In our modern world of go-go-go, it is critical to set aside a weekly day of rest, known in many societies as a Sabbath day, to help shift from our sympathetic to our parasympathetic nervous system – which in turn activates our healing response mechanisms and keeps us in balance. In addition to revealing the many health benefits of a Sabbath, Dr. Finkelstein – who practices integrative medicine in New York – will offer his recommendations for the kinds of activities to engage in and refrain from, so as to customize the optimal day of rest for each individual, whether religious or secular. Dr. Finkelstein furthermore will address the greater context of a Sabbath day, discussing the importance of getting back in synch with the natural rhythms of our bodies in particular and the world in general. Lastly, Dr. Finkelstein will share anecdotes of his own personal experience with Sabbath, growing up in a religious home, and will share how this experience influenced his thinking about a day of rest from a Slow Medicine perspective.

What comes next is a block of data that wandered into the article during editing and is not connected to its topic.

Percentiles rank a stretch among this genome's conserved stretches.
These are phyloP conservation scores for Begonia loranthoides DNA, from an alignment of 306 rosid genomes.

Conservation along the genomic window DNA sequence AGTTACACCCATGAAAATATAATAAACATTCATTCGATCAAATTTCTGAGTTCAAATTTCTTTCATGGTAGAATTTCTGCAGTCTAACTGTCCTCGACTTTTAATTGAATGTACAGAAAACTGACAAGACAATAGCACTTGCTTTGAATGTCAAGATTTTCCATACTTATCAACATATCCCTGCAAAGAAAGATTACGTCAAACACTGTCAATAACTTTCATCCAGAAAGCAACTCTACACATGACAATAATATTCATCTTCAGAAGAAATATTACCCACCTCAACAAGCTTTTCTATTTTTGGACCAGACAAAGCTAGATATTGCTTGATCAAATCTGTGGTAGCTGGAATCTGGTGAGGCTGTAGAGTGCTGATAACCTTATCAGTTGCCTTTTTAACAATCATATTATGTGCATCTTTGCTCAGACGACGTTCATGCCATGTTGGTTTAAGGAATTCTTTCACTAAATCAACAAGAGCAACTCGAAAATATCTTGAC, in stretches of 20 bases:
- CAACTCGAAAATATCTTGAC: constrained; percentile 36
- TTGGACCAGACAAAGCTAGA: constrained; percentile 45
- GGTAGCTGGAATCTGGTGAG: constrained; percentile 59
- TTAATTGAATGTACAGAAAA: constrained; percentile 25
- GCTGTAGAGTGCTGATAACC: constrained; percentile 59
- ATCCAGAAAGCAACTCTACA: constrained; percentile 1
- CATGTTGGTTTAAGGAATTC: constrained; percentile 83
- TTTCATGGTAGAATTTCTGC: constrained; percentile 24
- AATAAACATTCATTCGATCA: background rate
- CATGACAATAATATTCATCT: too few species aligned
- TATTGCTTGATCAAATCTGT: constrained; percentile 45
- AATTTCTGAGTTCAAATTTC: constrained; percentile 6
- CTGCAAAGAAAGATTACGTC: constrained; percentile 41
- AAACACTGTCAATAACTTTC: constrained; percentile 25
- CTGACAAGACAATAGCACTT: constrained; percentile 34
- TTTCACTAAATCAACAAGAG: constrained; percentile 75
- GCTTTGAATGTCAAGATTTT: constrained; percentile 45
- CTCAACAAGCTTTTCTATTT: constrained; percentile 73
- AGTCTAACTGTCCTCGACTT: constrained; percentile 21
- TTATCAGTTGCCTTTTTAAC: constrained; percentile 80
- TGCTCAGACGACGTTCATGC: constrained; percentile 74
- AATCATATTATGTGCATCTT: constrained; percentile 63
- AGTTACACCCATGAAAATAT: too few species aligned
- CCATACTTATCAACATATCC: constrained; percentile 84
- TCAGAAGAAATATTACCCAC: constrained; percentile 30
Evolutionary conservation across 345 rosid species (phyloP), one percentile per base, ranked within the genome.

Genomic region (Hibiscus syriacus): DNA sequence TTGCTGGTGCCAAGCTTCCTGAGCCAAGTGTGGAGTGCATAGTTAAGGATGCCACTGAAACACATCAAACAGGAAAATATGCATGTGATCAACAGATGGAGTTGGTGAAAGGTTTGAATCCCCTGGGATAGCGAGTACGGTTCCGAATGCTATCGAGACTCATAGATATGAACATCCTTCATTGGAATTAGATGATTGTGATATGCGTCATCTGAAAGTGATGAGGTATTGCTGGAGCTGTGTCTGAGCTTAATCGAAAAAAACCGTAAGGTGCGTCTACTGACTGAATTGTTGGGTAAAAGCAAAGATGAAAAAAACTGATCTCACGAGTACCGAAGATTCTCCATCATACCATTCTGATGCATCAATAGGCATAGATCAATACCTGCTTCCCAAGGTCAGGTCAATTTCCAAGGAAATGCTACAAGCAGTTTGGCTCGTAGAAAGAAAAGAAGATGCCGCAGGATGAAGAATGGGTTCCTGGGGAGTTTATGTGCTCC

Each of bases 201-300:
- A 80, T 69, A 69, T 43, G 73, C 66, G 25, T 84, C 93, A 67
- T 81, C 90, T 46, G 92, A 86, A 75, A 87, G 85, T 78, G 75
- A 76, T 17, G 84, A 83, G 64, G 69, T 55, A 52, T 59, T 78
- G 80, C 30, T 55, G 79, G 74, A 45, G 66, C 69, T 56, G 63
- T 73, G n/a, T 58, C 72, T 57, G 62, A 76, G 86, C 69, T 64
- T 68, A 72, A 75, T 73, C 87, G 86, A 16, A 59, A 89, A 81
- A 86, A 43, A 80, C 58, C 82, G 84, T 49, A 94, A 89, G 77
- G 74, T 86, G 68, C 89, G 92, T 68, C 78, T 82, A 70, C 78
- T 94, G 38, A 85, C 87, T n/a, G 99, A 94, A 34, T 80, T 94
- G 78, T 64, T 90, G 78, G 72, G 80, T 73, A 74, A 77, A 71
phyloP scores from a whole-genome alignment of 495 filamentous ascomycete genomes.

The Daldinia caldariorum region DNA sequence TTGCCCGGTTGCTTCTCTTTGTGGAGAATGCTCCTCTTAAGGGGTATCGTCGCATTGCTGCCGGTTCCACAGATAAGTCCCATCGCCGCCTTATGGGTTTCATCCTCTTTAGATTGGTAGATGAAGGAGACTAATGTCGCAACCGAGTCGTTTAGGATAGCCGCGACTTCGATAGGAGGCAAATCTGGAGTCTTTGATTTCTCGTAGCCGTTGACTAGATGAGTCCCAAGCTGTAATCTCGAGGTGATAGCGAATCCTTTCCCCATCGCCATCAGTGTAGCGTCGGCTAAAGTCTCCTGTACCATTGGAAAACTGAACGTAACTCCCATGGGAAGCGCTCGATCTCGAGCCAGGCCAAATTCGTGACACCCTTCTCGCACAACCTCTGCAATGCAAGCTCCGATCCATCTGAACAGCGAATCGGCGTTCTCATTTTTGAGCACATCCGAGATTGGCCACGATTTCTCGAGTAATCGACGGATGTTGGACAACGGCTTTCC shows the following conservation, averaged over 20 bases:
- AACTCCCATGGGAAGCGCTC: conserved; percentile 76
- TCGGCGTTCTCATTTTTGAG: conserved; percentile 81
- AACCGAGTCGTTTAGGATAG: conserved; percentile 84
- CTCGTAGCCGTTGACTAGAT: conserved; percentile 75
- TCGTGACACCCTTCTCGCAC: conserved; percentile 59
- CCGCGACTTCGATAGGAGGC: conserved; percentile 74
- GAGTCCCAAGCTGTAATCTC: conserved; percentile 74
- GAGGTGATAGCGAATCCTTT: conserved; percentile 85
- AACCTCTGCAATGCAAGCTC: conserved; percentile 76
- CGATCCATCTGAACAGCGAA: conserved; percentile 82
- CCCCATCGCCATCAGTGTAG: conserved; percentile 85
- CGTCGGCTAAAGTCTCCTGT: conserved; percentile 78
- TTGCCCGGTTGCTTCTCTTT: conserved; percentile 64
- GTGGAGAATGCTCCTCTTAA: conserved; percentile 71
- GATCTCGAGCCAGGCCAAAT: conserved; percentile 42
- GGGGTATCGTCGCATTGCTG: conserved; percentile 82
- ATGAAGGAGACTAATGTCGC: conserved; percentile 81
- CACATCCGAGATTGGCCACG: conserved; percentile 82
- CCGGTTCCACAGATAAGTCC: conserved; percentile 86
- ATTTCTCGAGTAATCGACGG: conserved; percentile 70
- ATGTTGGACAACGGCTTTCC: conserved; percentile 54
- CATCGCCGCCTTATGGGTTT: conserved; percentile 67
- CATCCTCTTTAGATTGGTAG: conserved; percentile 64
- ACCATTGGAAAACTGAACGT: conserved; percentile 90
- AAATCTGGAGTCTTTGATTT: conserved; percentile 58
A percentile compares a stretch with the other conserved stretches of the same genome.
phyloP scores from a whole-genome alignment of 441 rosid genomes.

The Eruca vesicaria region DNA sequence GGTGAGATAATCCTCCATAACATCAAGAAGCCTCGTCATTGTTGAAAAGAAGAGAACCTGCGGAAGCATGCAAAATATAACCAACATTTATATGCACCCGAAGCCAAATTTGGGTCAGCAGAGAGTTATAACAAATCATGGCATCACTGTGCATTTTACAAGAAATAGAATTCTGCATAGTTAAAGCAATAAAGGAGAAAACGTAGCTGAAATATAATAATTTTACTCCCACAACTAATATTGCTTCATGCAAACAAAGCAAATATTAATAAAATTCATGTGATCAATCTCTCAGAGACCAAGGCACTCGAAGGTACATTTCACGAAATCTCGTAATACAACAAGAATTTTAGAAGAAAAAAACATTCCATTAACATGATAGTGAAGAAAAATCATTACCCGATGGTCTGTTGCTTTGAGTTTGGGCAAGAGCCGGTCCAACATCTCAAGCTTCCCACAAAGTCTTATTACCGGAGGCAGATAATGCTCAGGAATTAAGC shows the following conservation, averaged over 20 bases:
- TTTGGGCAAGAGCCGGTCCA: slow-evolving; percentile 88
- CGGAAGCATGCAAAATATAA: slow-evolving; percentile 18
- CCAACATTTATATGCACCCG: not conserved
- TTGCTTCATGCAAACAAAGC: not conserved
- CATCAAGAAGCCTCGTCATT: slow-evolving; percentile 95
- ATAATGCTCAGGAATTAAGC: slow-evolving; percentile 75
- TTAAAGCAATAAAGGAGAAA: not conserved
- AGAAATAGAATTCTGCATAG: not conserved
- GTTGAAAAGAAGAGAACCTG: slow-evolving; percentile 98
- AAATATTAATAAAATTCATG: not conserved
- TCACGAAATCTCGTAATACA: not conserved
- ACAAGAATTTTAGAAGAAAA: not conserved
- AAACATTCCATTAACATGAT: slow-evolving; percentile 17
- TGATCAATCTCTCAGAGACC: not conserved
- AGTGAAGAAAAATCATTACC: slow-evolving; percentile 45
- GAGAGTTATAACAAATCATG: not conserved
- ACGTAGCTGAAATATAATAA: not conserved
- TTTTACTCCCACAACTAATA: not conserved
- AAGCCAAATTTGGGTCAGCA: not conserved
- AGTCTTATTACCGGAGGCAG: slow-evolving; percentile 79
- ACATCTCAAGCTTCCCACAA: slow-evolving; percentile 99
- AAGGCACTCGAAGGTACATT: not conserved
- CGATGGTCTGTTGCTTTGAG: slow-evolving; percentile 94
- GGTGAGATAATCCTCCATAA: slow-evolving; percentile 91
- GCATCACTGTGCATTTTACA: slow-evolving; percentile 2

Dr. Finkelstein, who practices integrative medicine in New York, is well-acquainted with cancer. Not only has he been the physician for numerous patients diagnosed with cancer, but as a young internal medicine resident, he supported three out of four of his grandparents through their cancer journeys. Over the years, as he left the world of conventional medicine and dove into the world of integrative medicine, Dr. Finkelstein discovered that the most effective approach to cancer was embracing it as an opportunity instead of framing it as a battle. Instead of making cancer the focus, by fighting the disease, patients make themselves the focus, by optimizing every area of their lives – eating nutrient dense foods that activate the innate healing response mechanism; discarding toxic relationships in favor of uplifting and nourishing ones; devoting time to enjoying natural settings; aligning the body and mind through guided imagery and meditation; practicing self-expression through music, dance, writing, and painting; and otherwise cultivating the “terrain” of a life that not only is passionate and joyous but, as a byproduct, is inhospitable to cancer. As part of this special program, Dr. Finkelstein will share his own family cancer stories, will discuss the cancer stories of his patients (keeping their identifying details confidential), and will invite program participants to share their inspirational journeys of living with and healing from cancer.